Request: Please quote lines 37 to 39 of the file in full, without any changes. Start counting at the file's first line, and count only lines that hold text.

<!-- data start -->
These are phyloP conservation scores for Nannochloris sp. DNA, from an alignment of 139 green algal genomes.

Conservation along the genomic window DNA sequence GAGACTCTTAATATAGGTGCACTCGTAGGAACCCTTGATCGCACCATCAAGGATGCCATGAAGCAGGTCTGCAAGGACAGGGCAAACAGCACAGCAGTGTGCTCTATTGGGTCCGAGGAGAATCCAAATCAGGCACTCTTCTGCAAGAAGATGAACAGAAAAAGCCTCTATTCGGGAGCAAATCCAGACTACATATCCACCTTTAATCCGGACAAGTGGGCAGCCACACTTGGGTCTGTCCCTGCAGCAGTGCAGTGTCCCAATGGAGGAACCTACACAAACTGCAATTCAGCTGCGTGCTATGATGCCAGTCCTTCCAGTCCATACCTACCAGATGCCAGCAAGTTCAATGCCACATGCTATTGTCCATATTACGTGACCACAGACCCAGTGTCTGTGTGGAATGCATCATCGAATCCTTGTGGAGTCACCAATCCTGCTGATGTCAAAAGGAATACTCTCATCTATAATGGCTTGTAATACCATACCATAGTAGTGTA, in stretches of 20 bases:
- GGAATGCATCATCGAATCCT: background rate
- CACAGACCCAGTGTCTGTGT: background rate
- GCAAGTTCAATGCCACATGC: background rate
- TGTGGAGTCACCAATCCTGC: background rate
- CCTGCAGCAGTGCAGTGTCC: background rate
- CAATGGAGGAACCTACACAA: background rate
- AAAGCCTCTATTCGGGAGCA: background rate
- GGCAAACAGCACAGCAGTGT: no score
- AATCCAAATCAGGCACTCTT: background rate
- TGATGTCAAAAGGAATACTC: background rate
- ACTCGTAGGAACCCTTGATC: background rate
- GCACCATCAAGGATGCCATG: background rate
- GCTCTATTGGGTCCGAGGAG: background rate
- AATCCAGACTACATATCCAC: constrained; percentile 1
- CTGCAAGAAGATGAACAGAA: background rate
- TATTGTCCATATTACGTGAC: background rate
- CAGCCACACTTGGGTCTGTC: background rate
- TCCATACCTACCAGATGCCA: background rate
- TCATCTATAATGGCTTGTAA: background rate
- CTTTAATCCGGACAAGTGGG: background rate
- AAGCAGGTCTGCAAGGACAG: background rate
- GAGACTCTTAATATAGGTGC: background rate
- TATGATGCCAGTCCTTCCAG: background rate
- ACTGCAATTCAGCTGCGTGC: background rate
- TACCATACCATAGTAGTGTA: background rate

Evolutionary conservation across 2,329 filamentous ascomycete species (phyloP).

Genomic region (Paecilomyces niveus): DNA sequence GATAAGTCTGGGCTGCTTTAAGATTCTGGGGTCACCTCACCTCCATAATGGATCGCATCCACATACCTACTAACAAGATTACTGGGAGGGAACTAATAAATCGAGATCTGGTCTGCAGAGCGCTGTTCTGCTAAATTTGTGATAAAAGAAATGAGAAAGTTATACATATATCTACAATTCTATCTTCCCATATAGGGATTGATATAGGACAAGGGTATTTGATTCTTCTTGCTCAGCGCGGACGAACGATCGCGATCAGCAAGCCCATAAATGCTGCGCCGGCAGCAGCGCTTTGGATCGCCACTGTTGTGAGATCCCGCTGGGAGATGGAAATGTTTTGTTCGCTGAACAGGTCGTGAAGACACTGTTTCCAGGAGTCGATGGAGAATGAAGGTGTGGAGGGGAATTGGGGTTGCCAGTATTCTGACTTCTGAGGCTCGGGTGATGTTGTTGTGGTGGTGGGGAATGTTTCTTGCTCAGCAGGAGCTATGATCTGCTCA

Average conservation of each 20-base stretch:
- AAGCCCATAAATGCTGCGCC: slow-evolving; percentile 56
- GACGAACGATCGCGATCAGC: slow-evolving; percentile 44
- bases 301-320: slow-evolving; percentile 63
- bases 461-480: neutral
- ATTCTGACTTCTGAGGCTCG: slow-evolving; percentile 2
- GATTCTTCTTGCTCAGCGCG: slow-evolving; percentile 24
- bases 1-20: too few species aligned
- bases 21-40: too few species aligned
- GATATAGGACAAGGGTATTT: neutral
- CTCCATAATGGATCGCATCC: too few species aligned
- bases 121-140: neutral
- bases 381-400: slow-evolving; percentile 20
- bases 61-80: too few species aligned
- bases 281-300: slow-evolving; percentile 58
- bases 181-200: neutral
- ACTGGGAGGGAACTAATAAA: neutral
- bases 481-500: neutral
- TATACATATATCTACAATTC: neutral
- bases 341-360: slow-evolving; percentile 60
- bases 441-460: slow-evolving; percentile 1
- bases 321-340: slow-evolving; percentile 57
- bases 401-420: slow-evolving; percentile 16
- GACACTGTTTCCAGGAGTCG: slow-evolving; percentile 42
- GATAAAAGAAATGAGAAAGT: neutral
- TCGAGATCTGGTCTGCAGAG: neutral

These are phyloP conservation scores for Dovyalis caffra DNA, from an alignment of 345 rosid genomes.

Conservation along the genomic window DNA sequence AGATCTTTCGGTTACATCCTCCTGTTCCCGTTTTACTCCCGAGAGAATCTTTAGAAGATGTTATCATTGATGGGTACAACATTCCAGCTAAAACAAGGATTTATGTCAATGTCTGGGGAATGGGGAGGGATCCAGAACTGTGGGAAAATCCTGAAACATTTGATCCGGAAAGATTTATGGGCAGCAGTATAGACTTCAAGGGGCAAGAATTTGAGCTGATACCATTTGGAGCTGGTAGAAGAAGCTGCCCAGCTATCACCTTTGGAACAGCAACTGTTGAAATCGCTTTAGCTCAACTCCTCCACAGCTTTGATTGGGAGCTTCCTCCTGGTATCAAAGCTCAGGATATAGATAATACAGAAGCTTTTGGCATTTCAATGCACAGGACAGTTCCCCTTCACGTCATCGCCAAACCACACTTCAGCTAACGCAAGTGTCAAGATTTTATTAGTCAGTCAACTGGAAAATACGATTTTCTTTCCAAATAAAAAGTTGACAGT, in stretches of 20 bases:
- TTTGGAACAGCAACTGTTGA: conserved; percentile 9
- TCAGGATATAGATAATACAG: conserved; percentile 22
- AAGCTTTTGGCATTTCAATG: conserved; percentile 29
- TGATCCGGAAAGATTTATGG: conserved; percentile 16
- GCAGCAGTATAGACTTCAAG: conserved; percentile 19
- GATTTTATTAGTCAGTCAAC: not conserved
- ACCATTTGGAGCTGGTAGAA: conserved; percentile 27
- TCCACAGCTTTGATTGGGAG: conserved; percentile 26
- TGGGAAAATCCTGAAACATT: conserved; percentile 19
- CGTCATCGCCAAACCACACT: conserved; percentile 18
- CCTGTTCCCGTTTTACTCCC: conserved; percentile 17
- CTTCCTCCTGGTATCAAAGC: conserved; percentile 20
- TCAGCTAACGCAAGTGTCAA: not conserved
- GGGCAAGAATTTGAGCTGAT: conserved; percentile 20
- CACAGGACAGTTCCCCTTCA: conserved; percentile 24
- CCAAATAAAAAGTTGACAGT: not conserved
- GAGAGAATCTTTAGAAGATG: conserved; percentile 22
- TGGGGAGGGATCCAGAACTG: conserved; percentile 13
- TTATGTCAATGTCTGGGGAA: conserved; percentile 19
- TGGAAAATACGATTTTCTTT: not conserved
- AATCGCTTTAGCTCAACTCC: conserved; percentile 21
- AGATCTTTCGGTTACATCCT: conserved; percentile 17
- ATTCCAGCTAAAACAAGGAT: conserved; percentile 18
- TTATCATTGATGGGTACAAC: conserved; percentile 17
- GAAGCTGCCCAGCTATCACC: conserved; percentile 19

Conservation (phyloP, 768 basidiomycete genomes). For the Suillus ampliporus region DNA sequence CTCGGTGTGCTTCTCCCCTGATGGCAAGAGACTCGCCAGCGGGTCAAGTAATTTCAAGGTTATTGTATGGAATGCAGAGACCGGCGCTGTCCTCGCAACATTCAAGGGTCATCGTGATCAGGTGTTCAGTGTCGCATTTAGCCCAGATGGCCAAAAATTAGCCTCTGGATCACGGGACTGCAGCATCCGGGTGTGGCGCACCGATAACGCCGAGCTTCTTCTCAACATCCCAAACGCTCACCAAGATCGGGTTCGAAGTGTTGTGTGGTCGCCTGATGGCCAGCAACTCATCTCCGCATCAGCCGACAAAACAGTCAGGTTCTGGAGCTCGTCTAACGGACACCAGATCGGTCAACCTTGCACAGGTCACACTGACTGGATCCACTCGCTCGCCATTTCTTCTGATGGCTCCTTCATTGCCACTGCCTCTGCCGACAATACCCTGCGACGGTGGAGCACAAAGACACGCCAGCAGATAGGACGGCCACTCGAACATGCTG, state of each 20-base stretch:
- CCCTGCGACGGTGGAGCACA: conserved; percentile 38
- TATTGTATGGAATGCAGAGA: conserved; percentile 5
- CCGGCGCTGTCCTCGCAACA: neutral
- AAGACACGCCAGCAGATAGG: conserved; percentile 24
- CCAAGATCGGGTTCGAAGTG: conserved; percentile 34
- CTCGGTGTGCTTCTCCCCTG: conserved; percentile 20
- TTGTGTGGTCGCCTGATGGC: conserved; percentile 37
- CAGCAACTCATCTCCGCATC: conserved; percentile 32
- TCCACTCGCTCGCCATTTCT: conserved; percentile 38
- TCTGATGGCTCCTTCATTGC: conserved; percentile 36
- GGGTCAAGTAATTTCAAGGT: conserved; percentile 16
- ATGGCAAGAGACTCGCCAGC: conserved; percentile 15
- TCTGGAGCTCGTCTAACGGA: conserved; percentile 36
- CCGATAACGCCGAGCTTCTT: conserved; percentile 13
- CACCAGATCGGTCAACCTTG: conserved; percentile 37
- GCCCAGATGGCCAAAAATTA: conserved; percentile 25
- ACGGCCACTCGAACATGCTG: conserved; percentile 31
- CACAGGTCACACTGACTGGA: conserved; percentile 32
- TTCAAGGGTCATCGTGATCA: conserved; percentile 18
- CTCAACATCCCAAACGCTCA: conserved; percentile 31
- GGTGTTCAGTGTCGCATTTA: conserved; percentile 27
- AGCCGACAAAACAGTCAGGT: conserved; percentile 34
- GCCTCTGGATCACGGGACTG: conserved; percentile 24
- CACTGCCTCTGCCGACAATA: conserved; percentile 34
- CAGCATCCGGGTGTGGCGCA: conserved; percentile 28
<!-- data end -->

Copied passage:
- bases 1-20: too few species aligned
- bases 21-40: too few species aligned
- GATATAGGACAAGGGTATTT: neutral